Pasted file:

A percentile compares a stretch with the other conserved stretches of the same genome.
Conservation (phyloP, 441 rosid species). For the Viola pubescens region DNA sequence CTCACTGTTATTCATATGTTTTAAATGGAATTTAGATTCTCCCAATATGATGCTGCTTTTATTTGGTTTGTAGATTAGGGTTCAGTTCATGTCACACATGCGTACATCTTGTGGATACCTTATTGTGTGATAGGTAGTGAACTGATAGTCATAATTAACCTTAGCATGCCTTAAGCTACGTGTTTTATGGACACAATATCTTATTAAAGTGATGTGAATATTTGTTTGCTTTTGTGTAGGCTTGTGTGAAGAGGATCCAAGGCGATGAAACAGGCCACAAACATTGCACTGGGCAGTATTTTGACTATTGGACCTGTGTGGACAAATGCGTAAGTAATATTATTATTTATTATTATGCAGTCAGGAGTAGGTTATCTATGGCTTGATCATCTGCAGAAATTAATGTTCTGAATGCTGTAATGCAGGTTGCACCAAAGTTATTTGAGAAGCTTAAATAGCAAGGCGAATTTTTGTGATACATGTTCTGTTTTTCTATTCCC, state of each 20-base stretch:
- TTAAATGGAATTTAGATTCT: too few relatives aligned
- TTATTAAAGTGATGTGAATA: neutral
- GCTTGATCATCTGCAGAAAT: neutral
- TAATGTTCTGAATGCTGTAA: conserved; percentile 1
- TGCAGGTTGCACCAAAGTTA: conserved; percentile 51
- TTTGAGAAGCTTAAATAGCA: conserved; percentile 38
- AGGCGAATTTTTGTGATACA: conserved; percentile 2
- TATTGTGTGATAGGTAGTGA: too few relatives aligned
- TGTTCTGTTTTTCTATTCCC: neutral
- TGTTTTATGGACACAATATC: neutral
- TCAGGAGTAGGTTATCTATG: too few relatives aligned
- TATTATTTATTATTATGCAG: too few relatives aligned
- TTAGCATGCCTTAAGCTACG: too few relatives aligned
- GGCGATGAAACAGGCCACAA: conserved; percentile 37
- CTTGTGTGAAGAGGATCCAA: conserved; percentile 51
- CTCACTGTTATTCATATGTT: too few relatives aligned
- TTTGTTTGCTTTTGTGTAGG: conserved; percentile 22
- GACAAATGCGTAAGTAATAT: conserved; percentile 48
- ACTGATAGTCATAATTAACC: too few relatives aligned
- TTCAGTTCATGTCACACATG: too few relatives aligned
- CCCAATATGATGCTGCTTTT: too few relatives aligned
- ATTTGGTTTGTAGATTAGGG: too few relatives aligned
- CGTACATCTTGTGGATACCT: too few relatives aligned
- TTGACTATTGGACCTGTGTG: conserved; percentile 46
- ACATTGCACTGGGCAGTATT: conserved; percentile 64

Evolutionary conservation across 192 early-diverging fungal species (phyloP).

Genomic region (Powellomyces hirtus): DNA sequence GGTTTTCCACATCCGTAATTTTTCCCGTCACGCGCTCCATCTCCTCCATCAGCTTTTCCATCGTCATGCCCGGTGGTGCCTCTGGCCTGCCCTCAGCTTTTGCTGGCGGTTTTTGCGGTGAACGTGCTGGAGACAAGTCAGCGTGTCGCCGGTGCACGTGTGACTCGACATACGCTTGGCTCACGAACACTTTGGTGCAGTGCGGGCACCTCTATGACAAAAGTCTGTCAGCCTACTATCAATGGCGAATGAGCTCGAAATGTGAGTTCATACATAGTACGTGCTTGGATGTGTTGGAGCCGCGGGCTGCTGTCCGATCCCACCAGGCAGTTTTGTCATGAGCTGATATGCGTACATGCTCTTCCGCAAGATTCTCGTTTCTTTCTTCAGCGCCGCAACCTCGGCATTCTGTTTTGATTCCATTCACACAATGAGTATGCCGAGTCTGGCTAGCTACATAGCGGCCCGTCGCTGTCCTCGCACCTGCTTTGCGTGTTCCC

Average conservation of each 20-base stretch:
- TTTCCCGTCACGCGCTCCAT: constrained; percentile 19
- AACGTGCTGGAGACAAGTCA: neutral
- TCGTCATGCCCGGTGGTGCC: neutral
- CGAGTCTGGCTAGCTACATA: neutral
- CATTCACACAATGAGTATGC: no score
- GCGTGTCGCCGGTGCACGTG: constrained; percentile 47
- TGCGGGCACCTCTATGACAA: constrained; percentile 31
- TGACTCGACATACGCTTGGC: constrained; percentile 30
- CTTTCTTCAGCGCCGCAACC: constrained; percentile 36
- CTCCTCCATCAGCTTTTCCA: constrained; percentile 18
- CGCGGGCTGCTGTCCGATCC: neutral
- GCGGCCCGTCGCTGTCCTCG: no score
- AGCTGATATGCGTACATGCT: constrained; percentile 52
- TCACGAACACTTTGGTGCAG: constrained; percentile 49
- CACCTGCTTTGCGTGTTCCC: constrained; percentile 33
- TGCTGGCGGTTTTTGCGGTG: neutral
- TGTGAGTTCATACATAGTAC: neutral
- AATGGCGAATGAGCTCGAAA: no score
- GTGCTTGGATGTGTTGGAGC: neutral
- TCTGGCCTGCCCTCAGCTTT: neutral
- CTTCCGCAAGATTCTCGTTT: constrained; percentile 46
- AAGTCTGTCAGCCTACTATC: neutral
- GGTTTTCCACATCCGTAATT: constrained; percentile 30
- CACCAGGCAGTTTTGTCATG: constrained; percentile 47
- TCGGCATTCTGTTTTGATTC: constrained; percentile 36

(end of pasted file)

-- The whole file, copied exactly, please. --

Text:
A percentile compares a stretch with the other conserved stretches of the same genome.
Conservation (phyloP, 441 rosid species). For the Viola pubescens region DNA sequence CTCACTGTTATTCATATGTTTTAAATGGAATTTAGATTCTCCCAATATGATGCTGCTTTTATTTGGTTTGTAGATTAGGGTTCAGTTCATGTCACACATGCGTACATCTTGTGGATACCTTATTGTGTGATAGGTAGTGAACTGATAGTCATAATTAACCTTAGCATGCCTTAAGCTACGTGTTTTATGGACACAATATCTTATTAAAGTGATGTGAATATTTGTTTGCTTTTGTGTAGGCTTGTGTGAAGAGGATCCAAGGCGATGAAACAGGCCACAAACATTGCACTGGGCAGTATTTTGACTATTGGACCTGTGTGGACAAATGCGTAAGTAATATTATTATTTATTATTATGCAGTCAGGAGTAGGTTATCTATGGCTTGATCATCTGCAGAAATTAATGTTCTGAATGCTGTAATGCAGGTTGCACCAAAGTTATTTGAGAAGCTTAAATAGCAAGGCGAATTTTTGTGATACATGTTCTGTTTTTCTATTCCC, state of each 20-base stretch:
- TTAAATGGAATTTAGATTCT: too few relatives aligned
- TTATTAAAGTGATGTGAATA: neutral
- GCTTGATCATCTGCAGAAAT: neutral
- TAATGTTCTGAATGCTGTAA: conserved; percentile 1
- TGCAGGTTGCACCAAAGTTA: conserved; percentile 51
- TTTGAGAAGCTTAAATAGCA: conserved; percentile 38
- AGGCGAATTTTTGTGATACA: conserved; percentile 2
- TATTGTGTGATAGGTAGTGA: too few relatives aligned
- TGTTCTGTTTTTCTATTCCC: neutral
- TGTTTTATGGACACAATATC: neutral
- TCAGGAGTAGGTTATCTATG: too few relatives aligned
- TATTATTTATTATTATGCAG: too few relatives aligned
- TTAGCATGCCTTAAGCTACG: too few relatives aligned
- GGCGATGAAACAGGCCACAA: conserved; percentile 37
- CTTGTGTGAAGAGGATCCAA: conserved; percentile 51
- CTCACTGTTATTCATATGTT: too few relatives aligned
- TTTGTTTGCTTTTGTGTAGG: conserved; percentile 22
- GACAAATGCGTAAGTAATAT: conserved; percentile 48
- ACTGATAGTCATAATTAACC: too few relatives aligned
- TTCAGTTCATGTCACACATG: too few relatives aligned
- CCCAATATGATGCTGCTTTT: too few relatives aligned
- ATTTGGTTTGTAGATTAGGG: too few relatives aligned
- CGTACATCTTGTGGATACCT: too few relatives aligned
- TTGACTATTGGACCTGTGTG: conserved; percentile 46
- ACATTGCACTGGGCAGTATT: conserved; percentile 64

Evolutionary conservation across 192 early-diverging fungal species (phyloP).

Genomic region (Powellomyces hirtus): DNA sequence GGTTTTCCACATCCGTAATTTTTCCCGTCACGCGCTCCATCTCCTCCATCAGCTTTTCCATCGTCATGCCCGGTGGTGCCTCTGGCCTGCCCTCAGCTTTTGCTGGCGGTTTTTGCGGTGAACGTGCTGGAGACAAGTCAGCGTGTCGCCGGTGCACGTGTGACTCGACATACGCTTGGCTCACGAACACTTTGGTGCAGTGCGGGCACCTCTATGACAAAAGTCTGTCAGCCTACTATCAATGGCGAATGAGCTCGAAATGTGAGTTCATACATAGTACGTGCTTGGATGTGTTGGAGCCGCGGGCTGCTGTCCGATCCCACCAGGCAGTTTTGTCATGAGCTGATATGCGTACATGCTCTTCCGCAAGATTCTCGTTTCTTTCTTCAGCGCCGCAACCTCGGCATTCTGTTTTGATTCCATTCACACAATGAGTATGCCGAGTCTGGCTAGCTACATAGCGGCCCGTCGCTGTCCTCGCACCTGCTTTGCGTGTTCCC

Average conservation of each 20-base stretch:
- TTTCCCGTCACGCGCTCCAT: constrained; percentile 19
- AACGTGCTGGAGACAAGTCA: neutral
- TCGTCATGCCCGGTGGTGCC: neutral
- CGAGTCTGGCTAGCTACATA: neutral
- CATTCACACAATGAGTATGC: no score
- GCGTGTCGCCGGTGCACGTG: constrained; percentile 47
- TGCGGGCACCTCTATGACAA: constrained; percentile 31
- TGACTCGACATACGCTTGGC: constrained; percentile 30
- CTTTCTTCAGCGCCGCAACC: constrained; percentile 36
- CTCCTCCATCAGCTTTTCCA: constrained; percentile 18
- CGCGGGCTGCTGTCCGATCC: neutral
- GCGGCCCGTCGCTGTCCTCG: no score
- AGCTGATATGCGTACATGCT: constrained; percentile 52
- TCACGAACACTTTGGTGCAG: constrained; percentile 49
- CACCTGCTTTGCGTGTTCCC: constrained; percentile 33
- TGCTGGCGGTTTTTGCGGTG: neutral
- TGTGAGTTCATACATAGTAC: neutral
- AATGGCGAATGAGCTCGAAA: no score
- GTGCTTGGATGTGTTGGAGC: neutral
- TCTGGCCTGCCCTCAGCTTT: neutral
- CTTCCGCAAGATTCTCGTTT: constrained; percentile 46
- AAGTCTGTCAGCCTACTATC: neutral
- GGTTTTCCACATCCGTAATT: constrained; percentile 30
- CACCAGGCAGTTTTGTCATG: constrained; percentile 47
- TCGGCATTCTGTTTTGATTC: constrained; percentile 36